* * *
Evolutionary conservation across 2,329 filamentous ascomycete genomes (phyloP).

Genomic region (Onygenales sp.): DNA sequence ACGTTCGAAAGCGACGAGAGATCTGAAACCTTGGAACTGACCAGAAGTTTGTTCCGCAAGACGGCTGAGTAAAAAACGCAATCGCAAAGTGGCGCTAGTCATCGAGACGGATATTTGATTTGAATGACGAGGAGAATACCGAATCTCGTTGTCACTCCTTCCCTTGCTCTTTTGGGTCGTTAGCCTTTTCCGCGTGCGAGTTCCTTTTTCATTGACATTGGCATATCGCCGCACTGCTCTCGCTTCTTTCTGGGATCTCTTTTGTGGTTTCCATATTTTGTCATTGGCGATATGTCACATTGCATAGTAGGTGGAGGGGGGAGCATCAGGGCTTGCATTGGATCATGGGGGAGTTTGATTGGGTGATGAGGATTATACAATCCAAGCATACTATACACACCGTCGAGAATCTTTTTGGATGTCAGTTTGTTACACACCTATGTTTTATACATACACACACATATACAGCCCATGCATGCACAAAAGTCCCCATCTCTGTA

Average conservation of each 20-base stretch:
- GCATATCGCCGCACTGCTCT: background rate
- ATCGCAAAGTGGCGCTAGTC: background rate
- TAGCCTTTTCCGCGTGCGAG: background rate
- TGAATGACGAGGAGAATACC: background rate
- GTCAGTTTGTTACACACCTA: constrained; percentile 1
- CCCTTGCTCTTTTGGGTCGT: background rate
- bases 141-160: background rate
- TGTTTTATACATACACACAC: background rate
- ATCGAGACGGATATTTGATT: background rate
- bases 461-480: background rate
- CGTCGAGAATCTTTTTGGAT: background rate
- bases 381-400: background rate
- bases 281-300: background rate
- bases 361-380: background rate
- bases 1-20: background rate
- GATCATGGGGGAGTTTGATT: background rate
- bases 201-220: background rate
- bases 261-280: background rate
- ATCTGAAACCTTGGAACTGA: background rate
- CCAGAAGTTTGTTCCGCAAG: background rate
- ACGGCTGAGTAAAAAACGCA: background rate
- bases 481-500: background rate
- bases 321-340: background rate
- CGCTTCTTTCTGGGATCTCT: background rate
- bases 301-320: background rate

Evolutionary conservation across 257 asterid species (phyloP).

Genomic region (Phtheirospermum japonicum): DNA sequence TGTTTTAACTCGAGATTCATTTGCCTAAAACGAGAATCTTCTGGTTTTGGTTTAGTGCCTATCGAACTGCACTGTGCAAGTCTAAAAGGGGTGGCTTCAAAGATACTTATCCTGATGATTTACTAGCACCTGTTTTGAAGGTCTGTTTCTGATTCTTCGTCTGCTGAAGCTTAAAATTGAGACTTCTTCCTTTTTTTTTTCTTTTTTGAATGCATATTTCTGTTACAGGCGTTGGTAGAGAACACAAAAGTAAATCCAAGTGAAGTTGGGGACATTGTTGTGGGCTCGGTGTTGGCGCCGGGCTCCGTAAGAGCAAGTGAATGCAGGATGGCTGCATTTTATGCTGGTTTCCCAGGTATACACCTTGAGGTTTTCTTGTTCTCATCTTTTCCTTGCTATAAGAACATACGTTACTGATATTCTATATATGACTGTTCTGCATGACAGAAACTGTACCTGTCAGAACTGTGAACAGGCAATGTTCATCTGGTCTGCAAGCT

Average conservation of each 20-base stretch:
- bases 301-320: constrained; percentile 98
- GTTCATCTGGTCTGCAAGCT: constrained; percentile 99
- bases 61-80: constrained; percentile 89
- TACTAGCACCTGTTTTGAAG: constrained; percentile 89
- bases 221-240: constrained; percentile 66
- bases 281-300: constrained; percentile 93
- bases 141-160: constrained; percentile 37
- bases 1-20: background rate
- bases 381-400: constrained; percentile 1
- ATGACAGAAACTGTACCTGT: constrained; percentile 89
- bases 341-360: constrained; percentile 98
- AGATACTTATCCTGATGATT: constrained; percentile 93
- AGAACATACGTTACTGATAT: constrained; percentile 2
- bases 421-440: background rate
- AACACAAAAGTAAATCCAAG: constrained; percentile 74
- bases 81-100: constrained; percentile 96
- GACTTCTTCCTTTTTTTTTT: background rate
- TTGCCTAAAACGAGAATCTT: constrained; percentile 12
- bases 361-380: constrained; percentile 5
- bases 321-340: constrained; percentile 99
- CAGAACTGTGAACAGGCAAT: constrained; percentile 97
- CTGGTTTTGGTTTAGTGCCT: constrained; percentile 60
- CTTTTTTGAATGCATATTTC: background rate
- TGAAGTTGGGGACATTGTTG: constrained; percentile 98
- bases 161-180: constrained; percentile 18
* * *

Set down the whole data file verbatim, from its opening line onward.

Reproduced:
Evolutionary conservation across 2,329 filamentous ascomycete genomes (phyloP).

Genomic region (Onygenales sp.): DNA sequence ACGTTCGAAAGCGACGAGAGATCTGAAACCTTGGAACTGACCAGAAGTTTGTTCCGCAAGACGGCTGAGTAAAAAACGCAATCGCAAAGTGGCGCTAGTCATCGAGACGGATATTTGATTTGAATGACGAGGAGAATACCGAATCTCGTTGTCACTCCTTCCCTTGCTCTTTTGGGTCGTTAGCCTTTTCCGCGTGCGAGTTCCTTTTTCATTGACATTGGCATATCGCCGCACTGCTCTCGCTTCTTTCTGGGATCTCTTTTGTGGTTTCCATATTTTGTCATTGGCGATATGTCACATTGCATAGTAGGTGGAGGGGGGAGCATCAGGGCTTGCATTGGATCATGGGGGAGTTTGATTGGGTGATGAGGATTATACAATCCAAGCATACTATACACACCGTCGAGAATCTTTTTGGATGTCAGTTTGTTACACACCTATGTTTTATACATACACACACATATACAGCCCATGCATGCACAAAAGTCCCCATCTCTGTA

Average conservation of each 20-base stretch:
- GCATATCGCCGCACTGCTCT: background rate
- ATCGCAAAGTGGCGCTAGTC: background rate
- TAGCCTTTTCCGCGTGCGAG: background rate
- TGAATGACGAGGAGAATACC: background rate
- GTCAGTTTGTTACACACCTA: constrained; percentile 1
- CCCTTGCTCTTTTGGGTCGT: background rate
- bases 141-160: background rate
- TGTTTTATACATACACACAC: background rate
- ATCGAGACGGATATTTGATT: background rate
- bases 461-480: background rate
- CGTCGAGAATCTTTTTGGAT: background rate
- bases 381-400: background rate
- bases 281-300: background rate
- bases 361-380: background rate
- bases 1-20: background rate
- GATCATGGGGGAGTTTGATT: background rate
- bases 201-220: background rate
- bases 261-280: background rate
- ATCTGAAACCTTGGAACTGA: background rate
- CCAGAAGTTTGTTCCGCAAG: background rate
- ACGGCTGAGTAAAAAACGCA: background rate
- bases 481-500: background rate
- bases 321-340: background rate
- CGCTTCTTTCTGGGATCTCT: background rate
- bases 301-320: background rate

Evolutionary conservation across 257 asterid species (phyloP).

Genomic region (Phtheirospermum japonicum): DNA sequence TGTTTTAACTCGAGATTCATTTGCCTAAAACGAGAATCTTCTGGTTTTGGTTTAGTGCCTATCGAACTGCACTGTGCAAGTCTAAAAGGGGTGGCTTCAAAGATACTTATCCTGATGATTTACTAGCACCTGTTTTGAAGGTCTGTTTCTGATTCTTCGTCTGCTGAAGCTTAAAATTGAGACTTCTTCCTTTTTTTTTTCTTTTTTGAATGCATATTTCTGTTACAGGCGTTGGTAGAGAACACAAAAGTAAATCCAAGTGAAGTTGGGGACATTGTTGTGGGCTCGGTGTTGGCGCCGGGCTCCGTAAGAGCAAGTGAATGCAGGATGGCTGCATTTTATGCTGGTTTCCCAGGTATACACCTTGAGGTTTTCTTGTTCTCATCTTTTCCTTGCTATAAGAACATACGTTACTGATATTCTATATATGACTGTTCTGCATGACAGAAACTGTACCTGTCAGAACTGTGAACAGGCAATGTTCATCTGGTCTGCAAGCT

Average conservation of each 20-base stretch:
- bases 301-320: constrained; percentile 98
- GTTCATCTGGTCTGCAAGCT: constrained; percentile 99
- bases 61-80: constrained; percentile 89
- TACTAGCACCTGTTTTGAAG: constrained; percentile 89
- bases 221-240: constrained; percentile 66
- bases 281-300: constrained; percentile 93
- bases 141-160: constrained; percentile 37
- bases 1-20: background rate
- bases 381-400: constrained; percentile 1
- ATGACAGAAACTGTACCTGT: constrained; percentile 89
- bases 341-360: constrained; percentile 98
- AGATACTTATCCTGATGATT: constrained; percentile 93
- AGAACATACGTTACTGATAT: constrained; percentile 2
- bases 421-440: background rate
- AACACAAAAGTAAATCCAAG: constrained; percentile 74
- bases 81-100: constrained; percentile 96
- GACTTCTTCCTTTTTTTTTT: background rate
- TTGCCTAAAACGAGAATCTT: constrained; percentile 12
- bases 361-380: constrained; percentile 5
- bases 321-340: constrained; percentile 99
- CAGAACTGTGAACAGGCAAT: constrained; percentile 97
- CTGGTTTTGGTTTAGTGCCT: constrained; percentile 60
- CTTTTTTGAATGCATATTTC: background rate
- TGAAGTTGGGGACATTGTTG: constrained; percentile 98
- bases 161-180: constrained; percentile 18